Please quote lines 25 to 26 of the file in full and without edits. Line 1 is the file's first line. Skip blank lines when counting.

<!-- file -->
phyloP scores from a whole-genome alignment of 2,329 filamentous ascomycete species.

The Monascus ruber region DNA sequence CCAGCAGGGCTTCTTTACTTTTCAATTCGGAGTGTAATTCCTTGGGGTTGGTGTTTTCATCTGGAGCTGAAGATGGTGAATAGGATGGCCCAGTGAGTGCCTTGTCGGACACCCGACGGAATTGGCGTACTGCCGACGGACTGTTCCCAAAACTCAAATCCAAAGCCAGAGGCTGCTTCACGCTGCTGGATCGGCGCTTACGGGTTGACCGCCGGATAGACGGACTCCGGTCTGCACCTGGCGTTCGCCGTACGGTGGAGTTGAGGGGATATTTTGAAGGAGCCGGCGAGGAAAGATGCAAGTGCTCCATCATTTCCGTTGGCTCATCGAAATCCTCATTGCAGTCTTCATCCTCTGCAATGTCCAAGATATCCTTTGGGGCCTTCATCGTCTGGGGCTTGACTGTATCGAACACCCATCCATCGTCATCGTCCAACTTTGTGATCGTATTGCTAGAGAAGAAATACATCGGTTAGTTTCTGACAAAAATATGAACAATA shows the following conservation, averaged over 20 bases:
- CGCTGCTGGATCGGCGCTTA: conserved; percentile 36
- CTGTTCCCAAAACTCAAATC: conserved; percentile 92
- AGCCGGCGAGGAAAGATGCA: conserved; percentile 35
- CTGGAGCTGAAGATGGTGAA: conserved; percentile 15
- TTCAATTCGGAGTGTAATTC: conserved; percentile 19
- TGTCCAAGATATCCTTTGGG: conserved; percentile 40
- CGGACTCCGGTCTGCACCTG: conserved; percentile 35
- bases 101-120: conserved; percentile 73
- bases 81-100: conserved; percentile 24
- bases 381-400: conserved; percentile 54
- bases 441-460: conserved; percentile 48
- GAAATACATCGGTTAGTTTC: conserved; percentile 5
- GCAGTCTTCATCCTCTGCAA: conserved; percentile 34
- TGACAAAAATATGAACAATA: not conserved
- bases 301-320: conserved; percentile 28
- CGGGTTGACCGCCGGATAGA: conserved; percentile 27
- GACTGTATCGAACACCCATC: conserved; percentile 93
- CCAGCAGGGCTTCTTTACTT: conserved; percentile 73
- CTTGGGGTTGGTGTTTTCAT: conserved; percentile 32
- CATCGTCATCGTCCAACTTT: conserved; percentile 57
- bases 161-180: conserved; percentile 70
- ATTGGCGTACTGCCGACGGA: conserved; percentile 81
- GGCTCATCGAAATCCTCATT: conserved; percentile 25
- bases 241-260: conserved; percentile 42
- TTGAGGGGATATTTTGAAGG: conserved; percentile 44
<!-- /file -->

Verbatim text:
- GGCTCATCGAAATCCTCATT: conserved; percentile 25
- bases 241-260: conserved; percentile 42